General design of the side pods where quite tall and boxy in the beginning, but with ever increasing aerodynamic evolution, modern designs lend to be lower and sleeker. As designers strive for less drag and more down force, at the rear of the car where the biggest gains can be made.


Under-trays or under-bodies and underfloor as they are commonly known. Are one of the most important drag and downforce critical aerodynamic components of the whole racecar design especially in racing series such as F1.

Since the discovery of “ground effects”, some 60% of potential down force generation can be achieved with these devices on open wheel racing series- depending on the regulations.

Not actually part of the chassis's structure's strength, it is a full length carbon fibre and mandatory “jabroc” wooden board incorporated aerodynamic device.

The Jabroc wooden board in F1, is checked by scrutineers after races to make sure wear rates are intact, in an aid to reduce team's ride heights and down force generation potentials.

It is mounted to the flat underside of the car to smooth and channel airflow to the rear diffuser. Subject to many rule and regulatory mandates, this device has changed and evolved with many technological advances.


Winglets are devices which are mounted to sidepods to help to increase downforce generation levels, suited to tight and twisty tracks. Aiding in rear end grip to maximise both cornering forces and traction out of tight corners. Winglets alos have the role of helping to direct and channel airflow over the rest of the Racing car's body and aerodynamic devices.

Closed Wheel Aerodynamic Upgrades.

Closed Wheel Aerodynamic Upgrades


Canards (or dive plates) are small wings which are attached to the front side of the car or bumper in a aid to increase downforce and air flow dynamics. They can also create vortices, these can been normally seen on fighter jets wing tips during flight, resulting in spiralling jets of low pressure air, which aid in reducing drag levels. With car applications, the airflow vortices generated will run along the side of the vehicle in a upwards direction as the car pushes through the air.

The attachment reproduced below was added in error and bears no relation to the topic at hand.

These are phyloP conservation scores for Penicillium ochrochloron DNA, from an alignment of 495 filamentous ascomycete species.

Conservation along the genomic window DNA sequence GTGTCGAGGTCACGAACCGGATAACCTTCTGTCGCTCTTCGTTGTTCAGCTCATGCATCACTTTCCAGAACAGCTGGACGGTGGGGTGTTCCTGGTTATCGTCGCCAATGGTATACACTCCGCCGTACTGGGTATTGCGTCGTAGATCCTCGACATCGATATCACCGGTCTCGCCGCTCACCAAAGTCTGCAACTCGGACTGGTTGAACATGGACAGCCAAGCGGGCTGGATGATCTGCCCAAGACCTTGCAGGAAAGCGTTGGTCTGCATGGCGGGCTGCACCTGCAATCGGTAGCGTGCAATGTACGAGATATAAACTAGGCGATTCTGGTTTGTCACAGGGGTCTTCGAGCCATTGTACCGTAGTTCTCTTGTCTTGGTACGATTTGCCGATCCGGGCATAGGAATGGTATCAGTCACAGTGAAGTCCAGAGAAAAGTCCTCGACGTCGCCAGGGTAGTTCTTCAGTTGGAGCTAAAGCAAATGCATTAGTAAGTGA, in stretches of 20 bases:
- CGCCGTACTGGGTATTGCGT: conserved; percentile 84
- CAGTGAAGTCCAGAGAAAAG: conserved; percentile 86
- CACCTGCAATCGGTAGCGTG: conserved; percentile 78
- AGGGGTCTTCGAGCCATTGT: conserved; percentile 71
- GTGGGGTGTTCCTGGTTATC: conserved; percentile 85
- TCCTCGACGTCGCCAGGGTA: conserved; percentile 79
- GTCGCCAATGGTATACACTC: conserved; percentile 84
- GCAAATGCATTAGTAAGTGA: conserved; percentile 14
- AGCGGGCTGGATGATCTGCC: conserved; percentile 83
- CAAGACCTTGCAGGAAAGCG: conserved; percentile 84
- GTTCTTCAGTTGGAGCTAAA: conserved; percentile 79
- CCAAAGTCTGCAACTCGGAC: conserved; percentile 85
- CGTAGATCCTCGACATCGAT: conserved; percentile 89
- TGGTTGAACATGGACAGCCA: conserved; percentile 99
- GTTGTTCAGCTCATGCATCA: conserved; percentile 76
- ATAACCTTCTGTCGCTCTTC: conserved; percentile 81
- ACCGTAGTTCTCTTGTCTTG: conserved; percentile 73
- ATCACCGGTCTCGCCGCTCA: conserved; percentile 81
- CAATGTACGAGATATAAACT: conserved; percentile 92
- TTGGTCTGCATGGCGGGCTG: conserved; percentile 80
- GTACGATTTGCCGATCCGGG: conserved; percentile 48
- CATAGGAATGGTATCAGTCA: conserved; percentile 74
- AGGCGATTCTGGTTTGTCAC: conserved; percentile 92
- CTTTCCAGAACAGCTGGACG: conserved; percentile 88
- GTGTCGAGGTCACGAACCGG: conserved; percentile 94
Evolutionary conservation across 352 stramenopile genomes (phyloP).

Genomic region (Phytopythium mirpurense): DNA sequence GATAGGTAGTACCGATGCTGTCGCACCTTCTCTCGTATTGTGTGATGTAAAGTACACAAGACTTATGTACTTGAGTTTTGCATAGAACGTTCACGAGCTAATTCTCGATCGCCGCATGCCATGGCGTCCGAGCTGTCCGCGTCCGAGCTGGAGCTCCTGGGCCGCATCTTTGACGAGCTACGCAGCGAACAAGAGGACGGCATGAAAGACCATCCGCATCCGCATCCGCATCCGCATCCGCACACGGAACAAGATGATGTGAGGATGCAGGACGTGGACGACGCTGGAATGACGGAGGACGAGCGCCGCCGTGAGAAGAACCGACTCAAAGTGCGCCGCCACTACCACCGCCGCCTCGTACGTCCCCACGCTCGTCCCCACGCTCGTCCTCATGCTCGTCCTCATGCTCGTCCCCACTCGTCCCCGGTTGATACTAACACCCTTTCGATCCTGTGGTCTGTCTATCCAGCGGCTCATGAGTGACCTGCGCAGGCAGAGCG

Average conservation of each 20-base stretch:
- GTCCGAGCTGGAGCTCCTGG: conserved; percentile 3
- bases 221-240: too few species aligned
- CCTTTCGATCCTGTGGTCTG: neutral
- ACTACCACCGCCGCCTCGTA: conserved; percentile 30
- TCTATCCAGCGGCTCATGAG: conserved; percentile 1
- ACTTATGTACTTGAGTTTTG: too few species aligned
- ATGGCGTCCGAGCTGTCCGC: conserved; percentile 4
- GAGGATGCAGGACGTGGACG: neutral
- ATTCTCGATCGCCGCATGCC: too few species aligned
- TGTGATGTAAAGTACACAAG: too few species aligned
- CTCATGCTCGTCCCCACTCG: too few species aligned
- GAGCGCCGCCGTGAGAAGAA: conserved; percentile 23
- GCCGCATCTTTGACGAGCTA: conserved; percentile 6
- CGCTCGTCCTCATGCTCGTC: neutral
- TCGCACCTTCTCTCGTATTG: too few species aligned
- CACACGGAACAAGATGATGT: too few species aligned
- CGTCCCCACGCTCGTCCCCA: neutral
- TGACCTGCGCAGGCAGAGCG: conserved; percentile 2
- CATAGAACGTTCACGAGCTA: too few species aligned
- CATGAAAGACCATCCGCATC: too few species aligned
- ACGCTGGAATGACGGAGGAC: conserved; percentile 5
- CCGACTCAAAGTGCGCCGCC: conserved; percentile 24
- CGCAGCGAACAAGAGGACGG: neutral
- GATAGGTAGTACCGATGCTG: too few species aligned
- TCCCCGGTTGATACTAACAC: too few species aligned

Canards are normally only seen on high performance modified road cars or in race series, they will not create huge amounts of downforce levels, but are useful in improving front to rear aerodynamic balance.

They also generate a small amount of downforce by directing airflow upwards over the front of the car aiding in it cutting through the air. Strategically placed, they can also aid in clearing high drag areas on kit cars or even open wheelers racing cars, or by helping to increase aerodynamic efficiency on cars not designed specifically for for Motorsport use and from stock origins.

Canards are normally constructed of Carbon Fibre reinforced plastics, due to its high strength to weight ration. Normally designed in a flat triangle shaped, but sometimes with a curved edge to aid airflow direction. Sometimes supplied in two sets, one smaller and the other larger, the smaller is normally located lower and the larger above.

Canards Aerodynamic Upgrades

Front Splitter and Air-Dam Combination:

The main aim of a front splitter and air dam combination is to aid in the optimisation of the flow of air at the front of a car and rearwards to the rest of the body, while reducing drag and creating negative lift (downforce). The main balance is to achieve minimum drag and maximum downforce levels, aiding the front tyres/ tires to get more grip and reduce understeer tendencies.

The front splitter is normally attached to the bottom of the air-dam, which in turn is mounted to the bottom of the front bumper. It serves to increase the amount of downforce at the front of the car. An Air-Dam helps reduce airflow from entering under the front of the car. When used in combination airflow is brought to stagnation above the front splitter by causing an area of high pressure. Airflow under the front splitter, redirects away from this stagnation point and accelerates air under the front of the car, which in turn causes a low pressure zone. High pressure over the splitter and air-dam, and low pressure airflow under the splitter creates downforce by ways of Bernoulli's effect. (high pressure is drawn to low pressure areas).

Another important factor to bear in mind is drag reduction to a certain degree, by having a smooth and contoured front end- this creates a tidier wake as the car punching through the air. This has a net effect on other aerodynamic devices along the rest of the car.